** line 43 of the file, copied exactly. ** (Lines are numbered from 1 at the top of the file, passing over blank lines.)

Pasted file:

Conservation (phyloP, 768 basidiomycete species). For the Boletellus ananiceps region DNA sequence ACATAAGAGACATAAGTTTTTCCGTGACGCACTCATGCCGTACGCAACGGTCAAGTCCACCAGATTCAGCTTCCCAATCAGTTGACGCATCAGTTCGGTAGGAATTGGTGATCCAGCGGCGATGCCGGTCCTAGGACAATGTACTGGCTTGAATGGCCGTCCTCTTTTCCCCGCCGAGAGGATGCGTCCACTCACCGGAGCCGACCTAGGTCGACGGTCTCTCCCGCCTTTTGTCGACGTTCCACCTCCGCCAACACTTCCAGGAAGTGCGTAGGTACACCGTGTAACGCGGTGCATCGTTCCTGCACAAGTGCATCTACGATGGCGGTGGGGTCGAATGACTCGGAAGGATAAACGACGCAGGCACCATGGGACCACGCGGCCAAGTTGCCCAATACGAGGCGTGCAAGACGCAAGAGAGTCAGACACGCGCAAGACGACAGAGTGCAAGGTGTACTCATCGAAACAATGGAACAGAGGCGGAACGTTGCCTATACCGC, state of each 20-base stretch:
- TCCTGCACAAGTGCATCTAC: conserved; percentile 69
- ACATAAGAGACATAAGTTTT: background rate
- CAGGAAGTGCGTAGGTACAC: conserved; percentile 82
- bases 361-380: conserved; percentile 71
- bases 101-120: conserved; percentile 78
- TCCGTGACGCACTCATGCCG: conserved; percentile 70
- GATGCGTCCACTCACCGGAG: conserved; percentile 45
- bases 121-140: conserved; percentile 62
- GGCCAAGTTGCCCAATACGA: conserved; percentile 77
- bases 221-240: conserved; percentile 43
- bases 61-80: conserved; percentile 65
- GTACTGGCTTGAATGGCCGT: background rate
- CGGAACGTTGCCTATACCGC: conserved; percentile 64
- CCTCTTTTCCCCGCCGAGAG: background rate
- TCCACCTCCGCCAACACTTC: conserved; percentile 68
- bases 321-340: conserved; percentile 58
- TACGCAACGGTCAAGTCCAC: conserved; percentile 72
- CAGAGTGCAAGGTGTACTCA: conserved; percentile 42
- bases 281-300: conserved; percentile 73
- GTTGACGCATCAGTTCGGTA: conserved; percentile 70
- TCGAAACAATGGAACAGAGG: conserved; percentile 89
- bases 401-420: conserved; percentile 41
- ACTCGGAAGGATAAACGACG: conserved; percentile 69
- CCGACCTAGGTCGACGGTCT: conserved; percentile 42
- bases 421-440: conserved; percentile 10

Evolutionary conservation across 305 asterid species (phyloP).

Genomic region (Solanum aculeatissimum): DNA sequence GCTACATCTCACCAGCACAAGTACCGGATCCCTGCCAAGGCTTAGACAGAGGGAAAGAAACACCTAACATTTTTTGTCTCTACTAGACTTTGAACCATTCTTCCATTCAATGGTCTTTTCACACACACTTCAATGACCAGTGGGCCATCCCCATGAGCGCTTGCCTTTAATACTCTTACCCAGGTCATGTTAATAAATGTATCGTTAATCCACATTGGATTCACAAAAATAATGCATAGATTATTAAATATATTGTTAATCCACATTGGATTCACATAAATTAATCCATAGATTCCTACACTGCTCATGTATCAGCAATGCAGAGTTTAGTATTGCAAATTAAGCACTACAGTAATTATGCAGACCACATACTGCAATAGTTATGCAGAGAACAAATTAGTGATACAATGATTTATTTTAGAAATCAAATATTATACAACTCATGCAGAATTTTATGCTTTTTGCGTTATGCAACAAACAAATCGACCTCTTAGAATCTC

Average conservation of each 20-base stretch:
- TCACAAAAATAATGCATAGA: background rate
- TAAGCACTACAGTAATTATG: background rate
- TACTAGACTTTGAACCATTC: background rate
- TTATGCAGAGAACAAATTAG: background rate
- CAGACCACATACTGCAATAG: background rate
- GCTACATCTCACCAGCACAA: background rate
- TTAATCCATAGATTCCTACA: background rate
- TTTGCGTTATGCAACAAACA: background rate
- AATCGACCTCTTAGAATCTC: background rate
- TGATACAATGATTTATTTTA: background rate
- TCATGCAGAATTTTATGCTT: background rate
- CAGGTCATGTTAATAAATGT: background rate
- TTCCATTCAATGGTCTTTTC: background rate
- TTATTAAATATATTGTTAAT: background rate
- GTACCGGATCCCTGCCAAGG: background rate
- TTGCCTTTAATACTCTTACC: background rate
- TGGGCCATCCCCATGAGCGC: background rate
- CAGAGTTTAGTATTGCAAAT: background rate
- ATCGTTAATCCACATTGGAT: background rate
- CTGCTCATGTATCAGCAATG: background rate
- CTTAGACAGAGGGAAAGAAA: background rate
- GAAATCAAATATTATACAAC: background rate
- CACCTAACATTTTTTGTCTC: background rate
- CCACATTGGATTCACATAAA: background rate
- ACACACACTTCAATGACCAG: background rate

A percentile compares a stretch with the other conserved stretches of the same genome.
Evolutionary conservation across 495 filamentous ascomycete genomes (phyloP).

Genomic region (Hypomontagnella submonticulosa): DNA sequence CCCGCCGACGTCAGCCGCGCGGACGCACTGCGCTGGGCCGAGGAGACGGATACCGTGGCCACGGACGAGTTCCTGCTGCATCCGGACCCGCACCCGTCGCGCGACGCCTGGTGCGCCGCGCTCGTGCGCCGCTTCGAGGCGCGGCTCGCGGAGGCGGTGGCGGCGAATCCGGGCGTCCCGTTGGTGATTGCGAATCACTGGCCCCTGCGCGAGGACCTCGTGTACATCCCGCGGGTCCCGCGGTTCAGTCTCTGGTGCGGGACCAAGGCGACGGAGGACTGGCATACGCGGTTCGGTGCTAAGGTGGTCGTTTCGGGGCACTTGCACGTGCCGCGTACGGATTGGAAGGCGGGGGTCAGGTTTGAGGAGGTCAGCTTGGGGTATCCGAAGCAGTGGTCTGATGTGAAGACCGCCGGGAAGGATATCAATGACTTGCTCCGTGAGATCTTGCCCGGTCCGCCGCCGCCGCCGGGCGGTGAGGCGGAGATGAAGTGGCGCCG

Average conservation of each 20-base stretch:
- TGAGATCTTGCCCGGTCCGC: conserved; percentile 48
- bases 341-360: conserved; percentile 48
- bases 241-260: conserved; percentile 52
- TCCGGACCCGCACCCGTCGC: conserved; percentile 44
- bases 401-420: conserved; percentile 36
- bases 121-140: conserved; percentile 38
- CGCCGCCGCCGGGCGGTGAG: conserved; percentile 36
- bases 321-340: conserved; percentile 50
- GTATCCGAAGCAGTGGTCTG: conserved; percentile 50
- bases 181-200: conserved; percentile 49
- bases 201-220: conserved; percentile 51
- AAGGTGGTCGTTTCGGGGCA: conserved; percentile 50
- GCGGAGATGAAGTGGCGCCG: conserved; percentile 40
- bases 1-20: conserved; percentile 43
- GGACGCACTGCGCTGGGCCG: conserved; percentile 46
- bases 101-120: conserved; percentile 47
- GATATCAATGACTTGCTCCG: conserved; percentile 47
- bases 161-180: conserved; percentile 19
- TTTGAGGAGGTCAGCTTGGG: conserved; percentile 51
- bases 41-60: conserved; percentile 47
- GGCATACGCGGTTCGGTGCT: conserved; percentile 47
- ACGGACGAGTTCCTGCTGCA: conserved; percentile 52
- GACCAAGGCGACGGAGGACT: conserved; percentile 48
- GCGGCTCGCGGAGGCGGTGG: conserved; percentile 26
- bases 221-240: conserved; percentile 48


- TTATTAAATATATTGTTAAT: background rate